Voggenthaler v. Maryland Square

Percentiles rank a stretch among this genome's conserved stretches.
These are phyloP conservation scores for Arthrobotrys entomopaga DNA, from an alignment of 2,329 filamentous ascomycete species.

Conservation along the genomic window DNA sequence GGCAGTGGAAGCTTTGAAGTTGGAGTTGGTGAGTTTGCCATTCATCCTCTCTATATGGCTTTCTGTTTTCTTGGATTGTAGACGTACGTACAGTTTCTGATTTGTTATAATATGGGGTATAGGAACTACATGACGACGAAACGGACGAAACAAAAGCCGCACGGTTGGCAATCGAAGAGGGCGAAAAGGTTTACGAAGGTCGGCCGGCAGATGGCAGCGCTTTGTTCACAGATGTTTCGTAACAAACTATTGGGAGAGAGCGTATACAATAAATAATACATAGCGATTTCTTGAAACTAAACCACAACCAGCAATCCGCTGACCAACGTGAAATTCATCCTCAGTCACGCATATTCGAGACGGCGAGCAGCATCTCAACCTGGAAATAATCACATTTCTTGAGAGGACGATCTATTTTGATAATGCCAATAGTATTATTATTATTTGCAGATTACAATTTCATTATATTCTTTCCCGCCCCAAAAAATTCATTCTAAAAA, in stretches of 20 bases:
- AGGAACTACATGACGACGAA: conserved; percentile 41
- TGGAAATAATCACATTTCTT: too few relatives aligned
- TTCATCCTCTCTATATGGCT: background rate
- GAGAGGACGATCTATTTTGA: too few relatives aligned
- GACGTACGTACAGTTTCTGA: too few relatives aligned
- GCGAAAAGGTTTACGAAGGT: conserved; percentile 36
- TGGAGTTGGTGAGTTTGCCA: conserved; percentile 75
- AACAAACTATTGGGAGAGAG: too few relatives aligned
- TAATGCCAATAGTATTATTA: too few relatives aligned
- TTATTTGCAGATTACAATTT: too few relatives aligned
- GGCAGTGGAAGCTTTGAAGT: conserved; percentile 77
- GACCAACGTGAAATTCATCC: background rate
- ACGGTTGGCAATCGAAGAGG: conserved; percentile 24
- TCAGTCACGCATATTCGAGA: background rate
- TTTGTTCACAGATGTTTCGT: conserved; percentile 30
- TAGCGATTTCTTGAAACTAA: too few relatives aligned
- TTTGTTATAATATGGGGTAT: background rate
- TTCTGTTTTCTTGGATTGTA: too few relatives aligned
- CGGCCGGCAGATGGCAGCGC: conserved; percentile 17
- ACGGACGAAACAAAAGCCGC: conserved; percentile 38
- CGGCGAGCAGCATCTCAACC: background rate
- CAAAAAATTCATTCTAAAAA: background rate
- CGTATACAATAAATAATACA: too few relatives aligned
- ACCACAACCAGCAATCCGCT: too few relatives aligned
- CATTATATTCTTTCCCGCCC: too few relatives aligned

These five appeals concerned seepage over several decades of a toxic dry cleaning chemical into the ground under a Las Vegas shopping center. The court concluded that the application of the Comprehensive Environmental Response, Compensation, and Liability Act (CERCLA), 42 U.S.C. 9601 et seq., to soil and groundwater contamination in Nevada did not offend the Commerce Clause; Maryland Square had not shown that it qualified for an exception to CERCLA liability, and it was clearly responsible for reimbursement under Nevada state law; NDEP was entitled to summary judgment against the operator, SBIC, on the CERCLA and state law claims; the district court did not decide the issue raised by Maryland Square's motion for reconsideration, so remand was required to determine whether Maryland Square had Resource Conservation and Recovery Act, 42 U.S.C. 6901 et seq., liability for exposing the contamination to the elements; SBIC was liable to the previous owners under the indemnification provisions of the 1968 and 1982 leases; and the district court erred in holding Melvin Shapiro liable on his personal guaranty because the guaranty operated only prospectively and there was no evidence of spills occurring after he signed the guaranty. View "Voggenthaler v. Maryland Square" on Justia Law